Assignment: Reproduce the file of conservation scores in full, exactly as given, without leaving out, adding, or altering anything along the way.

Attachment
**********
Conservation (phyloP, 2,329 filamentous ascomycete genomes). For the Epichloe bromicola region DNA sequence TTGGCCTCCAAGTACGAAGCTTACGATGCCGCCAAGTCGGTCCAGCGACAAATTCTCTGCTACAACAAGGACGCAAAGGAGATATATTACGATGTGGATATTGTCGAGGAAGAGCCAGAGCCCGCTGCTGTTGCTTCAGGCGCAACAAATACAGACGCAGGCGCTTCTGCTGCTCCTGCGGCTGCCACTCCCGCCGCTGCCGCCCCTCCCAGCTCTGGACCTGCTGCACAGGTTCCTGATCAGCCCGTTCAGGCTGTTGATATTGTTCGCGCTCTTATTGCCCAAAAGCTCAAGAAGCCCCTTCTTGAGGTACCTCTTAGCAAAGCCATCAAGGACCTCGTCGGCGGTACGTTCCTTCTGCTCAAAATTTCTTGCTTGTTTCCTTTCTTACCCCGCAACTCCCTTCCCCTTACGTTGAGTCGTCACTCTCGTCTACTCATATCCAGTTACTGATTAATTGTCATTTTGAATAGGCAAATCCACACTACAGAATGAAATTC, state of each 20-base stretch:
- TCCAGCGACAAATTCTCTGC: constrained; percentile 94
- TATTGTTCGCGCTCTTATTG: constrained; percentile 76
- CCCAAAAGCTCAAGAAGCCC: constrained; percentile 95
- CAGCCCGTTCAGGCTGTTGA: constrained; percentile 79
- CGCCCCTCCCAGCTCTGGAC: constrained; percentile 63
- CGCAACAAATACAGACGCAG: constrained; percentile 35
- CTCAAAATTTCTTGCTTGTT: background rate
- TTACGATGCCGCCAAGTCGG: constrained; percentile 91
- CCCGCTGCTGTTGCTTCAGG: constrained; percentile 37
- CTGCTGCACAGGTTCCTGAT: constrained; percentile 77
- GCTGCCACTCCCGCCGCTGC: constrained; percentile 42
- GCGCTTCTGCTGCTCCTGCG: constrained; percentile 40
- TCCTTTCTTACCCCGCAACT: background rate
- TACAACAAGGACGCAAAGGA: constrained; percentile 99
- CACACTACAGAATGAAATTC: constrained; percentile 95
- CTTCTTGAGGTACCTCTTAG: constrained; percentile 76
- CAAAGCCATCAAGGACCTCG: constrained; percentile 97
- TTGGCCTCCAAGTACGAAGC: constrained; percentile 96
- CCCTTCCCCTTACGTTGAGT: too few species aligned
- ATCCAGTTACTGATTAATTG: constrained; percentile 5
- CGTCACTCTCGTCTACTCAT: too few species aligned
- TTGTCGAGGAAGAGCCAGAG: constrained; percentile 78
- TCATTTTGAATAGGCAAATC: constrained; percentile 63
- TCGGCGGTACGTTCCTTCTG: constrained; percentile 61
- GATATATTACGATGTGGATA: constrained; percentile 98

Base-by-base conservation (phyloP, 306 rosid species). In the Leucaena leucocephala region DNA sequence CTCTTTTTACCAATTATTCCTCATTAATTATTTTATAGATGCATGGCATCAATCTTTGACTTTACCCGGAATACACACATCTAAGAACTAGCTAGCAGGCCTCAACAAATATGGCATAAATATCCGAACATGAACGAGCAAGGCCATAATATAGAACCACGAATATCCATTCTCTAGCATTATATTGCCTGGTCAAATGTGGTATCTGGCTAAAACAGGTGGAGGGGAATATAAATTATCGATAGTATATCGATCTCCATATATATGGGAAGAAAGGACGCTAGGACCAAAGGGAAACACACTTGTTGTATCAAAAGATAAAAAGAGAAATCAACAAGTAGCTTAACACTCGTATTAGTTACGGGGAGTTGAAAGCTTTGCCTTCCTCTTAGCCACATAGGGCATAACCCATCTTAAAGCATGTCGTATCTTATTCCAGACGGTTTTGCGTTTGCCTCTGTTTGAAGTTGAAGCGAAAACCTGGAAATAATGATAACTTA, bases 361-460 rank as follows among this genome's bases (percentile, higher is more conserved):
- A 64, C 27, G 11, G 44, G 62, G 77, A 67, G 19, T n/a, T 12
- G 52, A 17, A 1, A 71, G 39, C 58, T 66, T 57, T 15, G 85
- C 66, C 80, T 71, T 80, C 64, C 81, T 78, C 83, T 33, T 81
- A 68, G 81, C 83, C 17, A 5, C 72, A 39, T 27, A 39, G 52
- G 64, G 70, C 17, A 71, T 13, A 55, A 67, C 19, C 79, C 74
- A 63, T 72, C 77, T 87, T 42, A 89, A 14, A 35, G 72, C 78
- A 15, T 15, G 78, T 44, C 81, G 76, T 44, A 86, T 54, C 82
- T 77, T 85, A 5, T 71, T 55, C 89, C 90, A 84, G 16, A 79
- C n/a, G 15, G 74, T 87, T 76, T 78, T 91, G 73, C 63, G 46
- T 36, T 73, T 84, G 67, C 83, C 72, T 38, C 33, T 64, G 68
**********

Conservation (phyloP, 2,329 filamentous ascomycete genomes). For the Epichloe bromicola region DNA sequence TTGGCCTCCAAGTACGAAGCTTACGATGCCGCCAAGTCGGTCCAGCGACAAATTCTCTGCTACAACAAGGACGCAAAGGAGATATATTACGATGTGGATATTGTCGAGGAAGAGCCAGAGCCCGCTGCTGTTGCTTCAGGCGCAACAAATACAGACGCAGGCGCTTCTGCTGCTCCTGCGGCTGCCACTCCCGCCGCTGCCGCCCCTCCCAGCTCTGGACCTGCTGCACAGGTTCCTGATCAGCCCGTTCAGGCTGTTGATATTGTTCGCGCTCTTATTGCCCAAAAGCTCAAGAAGCCCCTTCTTGAGGTACCTCTTAGCAAAGCCATCAAGGACCTCGTCGGCGGTACGTTCCTTCTGCTCAAAATTTCTTGCTTGTTTCCTTTCTTACCCCGCAACTCCCTTCCCCTTACGTTGAGTCGTCACTCTCGTCTACTCATATCCAGTTACTGATTAATTGTCATTTTGAATAGGCAAATCCACACTACAGAATGAAATTC, state of each 20-base stretch:
- TCCAGCGACAAATTCTCTGC: constrained; percentile 94
- TATTGTTCGCGCTCTTATTG: constrained; percentile 76
- CCCAAAAGCTCAAGAAGCCC: constrained; percentile 95
- CAGCCCGTTCAGGCTGTTGA: constrained; percentile 79
- CGCCCCTCCCAGCTCTGGAC: constrained; percentile 63
- CGCAACAAATACAGACGCAG: constrained; percentile 35
- CTCAAAATTTCTTGCTTGTT: background rate
- TTACGATGCCGCCAAGTCGG: constrained; percentile 91
- CCCGCTGCTGTTGCTTCAGG: constrained; percentile 37
- CTGCTGCACAGGTTCCTGAT: constrained; percentile 77
- GCTGCCACTCCCGCCGCTGC: constrained; percentile 42
- GCGCTTCTGCTGCTCCTGCG: constrained; percentile 40
- TCCTTTCTTACCCCGCAACT: background rate
- TACAACAAGGACGCAAAGGA: constrained; percentile 99
- CACACTACAGAATGAAATTC: constrained; percentile 95
- CTTCTTGAGGTACCTCTTAG: constrained; percentile 76
- CAAAGCCATCAAGGACCTCG: constrained; percentile 97
- TTGGCCTCCAAGTACGAAGC: constrained; percentile 96
- CCCTTCCCCTTACGTTGAGT: too few species aligned
- ATCCAGTTACTGATTAATTG: constrained; percentile 5
- CGTCACTCTCGTCTACTCAT: too few species aligned
- TTGTCGAGGAAGAGCCAGAG: constrained; percentile 78
- TCATTTTGAATAGGCAAATC: constrained; percentile 63
- TCGGCGGTACGTTCCTTCTG: constrained; percentile 61
- GATATATTACGATGTGGATA: constrained; percentile 98

Base-by-base conservation (phyloP, 306 rosid species). In the Leucaena leucocephala region DNA sequence CTCTTTTTACCAATTATTCCTCATTAATTATTTTATAGATGCATGGCATCAATCTTTGACTTTACCCGGAATACACACATCTAAGAACTAGCTAGCAGGCCTCAACAAATATGGCATAAATATCCGAACATGAACGAGCAAGGCCATAATATAGAACCACGAATATCCATTCTCTAGCATTATATTGCCTGGTCAAATGTGGTATCTGGCTAAAACAGGTGGAGGGGAATATAAATTATCGATAGTATATCGATCTCCATATATATGGGAAGAAAGGACGCTAGGACCAAAGGGAAACACACTTGTTGTATCAAAAGATAAAAAGAGAAATCAACAAGTAGCTTAACACTCGTATTAGTTACGGGGAGTTGAAAGCTTTGCCTTCCTCTTAGCCACATAGGGCATAACCCATCTTAAAGCATGTCGTATCTTATTCCAGACGGTTTTGCGTTTGCCTCTGTTTGAAGTTGAAGCGAAAACCTGGAAATAATGATAACTTA, bases 361-460 rank as follows among this genome's bases (percentile, higher is more conserved):
- A 64, C 27, G 11, G 44, G 62, G 77, A 67, G 19, T n/a, T 12
- G 52, A 17, A 1, A 71, G 39, C 58, T 66, T 57, T 15, G 85
- C 66, C 80, T 71, T 80, C 64, C 81, T 78, C 83, T 33, T 81
- A 68, G 81, C 83, C 17, A 5, C 72, A 39, T 27, A 39, G 52
- G 64, G 70, C 17, A 71, T 13, A 55, A 67, C 19, C 79, C 74
- A 63, T 72, C 77, T 87, T 42, A 89, A 14, A 35, G 72, C 78
- A 15, T 15, G 78, T 44, C 81, G 76, T 44, A 86, T 54, C 82
- T 77, T 85, A 5, T 71, T 55, C 89, C 90, A 84, G 16, A 79
- C n/a, G 15, G 74, T 87, T 76, T 78, T 91, G 73, C 63, G 46
- T 36, T 73, T 84, G 67, C 83, C 72, T 38, C 33, T 64, G 68